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Hello, My Name is Doris

I've never been a big fan of Sally Field. It's probably a combination of those bad award speeches and her tendency to play to the back row, but I've never quite understood her longevity.

I drove everybody nuts with my bitching about her horrible performance in "Lincoln" as Mary Todd.

So it's all the more surprising just how GREAT I think she is in her latest film, HELLO, MY NAME IS DORIS.

Field plays a quiet, awkward sixty-something office worker with a penchant for junk she thinks are antiques and a vivid imagination with which she imagines herself "Walter Mitty"-like in what her life would be like is she wasn't so introverted.

When Doris meets a new young office boss named John (perfectly played by Max Greenfield of "New Girl" fame) she finds herself drawn to him romantically.

While her close friend Roz (Tyne Daly) and her son and daughter in law push her to stay home and stick with her routine, Doris finds herself venturing out of her comfort zone to try and make her fantasy romance real.

Greenfield is hilarious on "New Girl" and while he's funny here, he also shows a lot of dramatic depth as John, who really learns to value Doris' friendship while never suspecting her wish for something more.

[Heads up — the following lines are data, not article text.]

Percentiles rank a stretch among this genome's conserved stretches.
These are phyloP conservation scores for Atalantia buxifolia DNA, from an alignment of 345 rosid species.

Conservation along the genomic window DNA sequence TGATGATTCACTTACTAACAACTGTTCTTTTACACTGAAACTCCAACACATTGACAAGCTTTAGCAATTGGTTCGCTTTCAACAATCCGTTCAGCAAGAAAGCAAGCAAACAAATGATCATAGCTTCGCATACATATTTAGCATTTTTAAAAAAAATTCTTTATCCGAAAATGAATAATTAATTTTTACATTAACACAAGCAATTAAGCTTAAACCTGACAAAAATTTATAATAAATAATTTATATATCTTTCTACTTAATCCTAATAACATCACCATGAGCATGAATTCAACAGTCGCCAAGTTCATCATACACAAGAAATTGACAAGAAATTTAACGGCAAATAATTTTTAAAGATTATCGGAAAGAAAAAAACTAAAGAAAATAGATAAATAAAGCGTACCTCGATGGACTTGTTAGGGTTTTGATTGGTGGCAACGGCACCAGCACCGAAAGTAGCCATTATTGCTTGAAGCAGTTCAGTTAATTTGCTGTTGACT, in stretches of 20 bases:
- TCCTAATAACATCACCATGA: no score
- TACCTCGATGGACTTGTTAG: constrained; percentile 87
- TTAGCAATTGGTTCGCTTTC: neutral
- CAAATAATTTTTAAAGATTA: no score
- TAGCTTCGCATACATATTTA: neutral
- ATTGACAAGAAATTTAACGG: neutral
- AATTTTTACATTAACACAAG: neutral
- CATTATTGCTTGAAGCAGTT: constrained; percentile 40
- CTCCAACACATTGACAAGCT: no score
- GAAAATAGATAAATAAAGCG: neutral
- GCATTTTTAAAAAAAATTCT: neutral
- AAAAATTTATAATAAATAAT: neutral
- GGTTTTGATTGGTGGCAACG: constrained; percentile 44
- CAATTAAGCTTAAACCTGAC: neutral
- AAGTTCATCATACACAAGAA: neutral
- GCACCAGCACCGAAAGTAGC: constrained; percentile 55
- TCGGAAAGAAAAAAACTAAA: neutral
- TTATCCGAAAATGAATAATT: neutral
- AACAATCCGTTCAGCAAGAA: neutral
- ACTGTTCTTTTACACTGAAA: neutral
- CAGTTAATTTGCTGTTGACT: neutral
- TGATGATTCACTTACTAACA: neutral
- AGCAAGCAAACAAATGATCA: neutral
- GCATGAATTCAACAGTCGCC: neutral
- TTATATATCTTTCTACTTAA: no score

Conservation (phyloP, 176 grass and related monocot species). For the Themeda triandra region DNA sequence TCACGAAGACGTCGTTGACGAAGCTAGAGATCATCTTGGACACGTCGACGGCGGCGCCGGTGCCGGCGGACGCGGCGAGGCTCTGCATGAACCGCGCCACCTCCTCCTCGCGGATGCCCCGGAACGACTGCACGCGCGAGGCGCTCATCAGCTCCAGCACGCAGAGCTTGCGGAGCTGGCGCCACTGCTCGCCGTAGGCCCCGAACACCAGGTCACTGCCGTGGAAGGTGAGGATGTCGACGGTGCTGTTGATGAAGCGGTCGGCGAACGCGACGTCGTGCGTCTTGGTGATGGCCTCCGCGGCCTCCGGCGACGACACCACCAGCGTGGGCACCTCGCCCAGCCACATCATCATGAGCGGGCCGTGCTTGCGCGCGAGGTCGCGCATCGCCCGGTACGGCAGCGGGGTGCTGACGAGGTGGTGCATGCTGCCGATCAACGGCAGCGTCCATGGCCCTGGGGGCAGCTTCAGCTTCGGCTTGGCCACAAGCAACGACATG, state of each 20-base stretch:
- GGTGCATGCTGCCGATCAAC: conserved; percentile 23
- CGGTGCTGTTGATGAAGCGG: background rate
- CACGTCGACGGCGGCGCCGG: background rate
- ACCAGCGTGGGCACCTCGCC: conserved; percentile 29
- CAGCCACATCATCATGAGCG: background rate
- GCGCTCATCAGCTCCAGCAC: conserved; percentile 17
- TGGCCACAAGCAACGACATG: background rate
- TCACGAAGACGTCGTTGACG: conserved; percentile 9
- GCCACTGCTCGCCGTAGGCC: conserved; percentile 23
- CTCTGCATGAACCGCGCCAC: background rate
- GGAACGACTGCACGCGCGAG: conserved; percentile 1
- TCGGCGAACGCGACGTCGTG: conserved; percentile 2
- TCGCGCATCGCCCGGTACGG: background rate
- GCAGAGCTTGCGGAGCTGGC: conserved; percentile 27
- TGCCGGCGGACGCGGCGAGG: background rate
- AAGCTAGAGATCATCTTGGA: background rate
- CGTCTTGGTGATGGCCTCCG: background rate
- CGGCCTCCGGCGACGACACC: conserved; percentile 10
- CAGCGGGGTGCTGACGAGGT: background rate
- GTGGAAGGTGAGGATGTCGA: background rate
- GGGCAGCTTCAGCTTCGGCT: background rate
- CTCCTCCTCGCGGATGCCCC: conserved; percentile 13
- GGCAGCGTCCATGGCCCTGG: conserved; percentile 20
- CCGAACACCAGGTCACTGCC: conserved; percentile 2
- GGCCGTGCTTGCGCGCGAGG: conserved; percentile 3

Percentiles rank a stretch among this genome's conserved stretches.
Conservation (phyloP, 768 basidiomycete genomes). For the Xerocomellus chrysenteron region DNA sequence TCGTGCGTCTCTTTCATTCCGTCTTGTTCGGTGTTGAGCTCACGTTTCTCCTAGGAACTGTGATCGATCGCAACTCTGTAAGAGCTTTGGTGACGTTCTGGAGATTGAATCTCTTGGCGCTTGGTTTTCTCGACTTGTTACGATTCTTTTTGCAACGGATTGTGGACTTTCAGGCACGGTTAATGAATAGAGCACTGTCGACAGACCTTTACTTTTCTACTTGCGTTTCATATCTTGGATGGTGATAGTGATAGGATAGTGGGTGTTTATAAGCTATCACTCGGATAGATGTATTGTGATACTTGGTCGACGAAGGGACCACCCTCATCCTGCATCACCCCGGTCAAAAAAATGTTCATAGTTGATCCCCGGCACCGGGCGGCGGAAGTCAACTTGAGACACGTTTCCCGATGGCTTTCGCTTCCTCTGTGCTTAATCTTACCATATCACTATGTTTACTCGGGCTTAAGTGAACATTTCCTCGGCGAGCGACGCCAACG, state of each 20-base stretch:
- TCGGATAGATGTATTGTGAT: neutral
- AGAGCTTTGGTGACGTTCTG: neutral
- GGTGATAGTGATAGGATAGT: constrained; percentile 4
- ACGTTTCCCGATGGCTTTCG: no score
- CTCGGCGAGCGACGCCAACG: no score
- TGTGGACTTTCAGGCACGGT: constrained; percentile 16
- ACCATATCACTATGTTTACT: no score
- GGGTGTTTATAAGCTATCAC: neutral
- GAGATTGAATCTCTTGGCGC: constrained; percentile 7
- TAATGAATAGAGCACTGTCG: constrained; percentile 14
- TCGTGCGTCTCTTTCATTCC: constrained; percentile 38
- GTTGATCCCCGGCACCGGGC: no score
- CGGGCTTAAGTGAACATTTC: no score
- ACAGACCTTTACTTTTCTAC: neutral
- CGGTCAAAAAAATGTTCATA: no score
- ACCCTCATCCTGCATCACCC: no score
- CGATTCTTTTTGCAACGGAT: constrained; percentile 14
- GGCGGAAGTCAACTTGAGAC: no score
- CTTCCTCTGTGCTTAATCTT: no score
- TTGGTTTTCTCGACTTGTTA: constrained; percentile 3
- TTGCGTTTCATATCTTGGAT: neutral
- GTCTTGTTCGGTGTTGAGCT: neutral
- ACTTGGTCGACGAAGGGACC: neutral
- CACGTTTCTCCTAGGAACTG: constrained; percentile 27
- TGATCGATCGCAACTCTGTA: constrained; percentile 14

The screenplay by newcomers Laura Terruso and Michael Showalter is really well crafted.

The previews do the film an injustice by teeing you up for a wacky romantic May-December romance comedy, but there's so much more to the story than the comedy.

Field fleshes Doris out into a real person, digging behind the slightly off-kilter surface to reveal a Doris with strong emotions, serious issues and an all too human desire to be loved.

She is terrific here. When Doris's repressed emotions come to the surface, it never feels staged or manipulative. It's as if you are peeking into Doris' life in those moments. Field will break your heart.

Or will she?

Half the fun of this small and crafty film is NOT knowing where it's headed. You haven't seen the character before and have no idea where she's going. Neither does Doris.

And that unpredictability alone would get the film high marks. Throw in Field and Greenfield and you get an A.

Look this one up. Like Doris, it's a very quirky winner with a heart.

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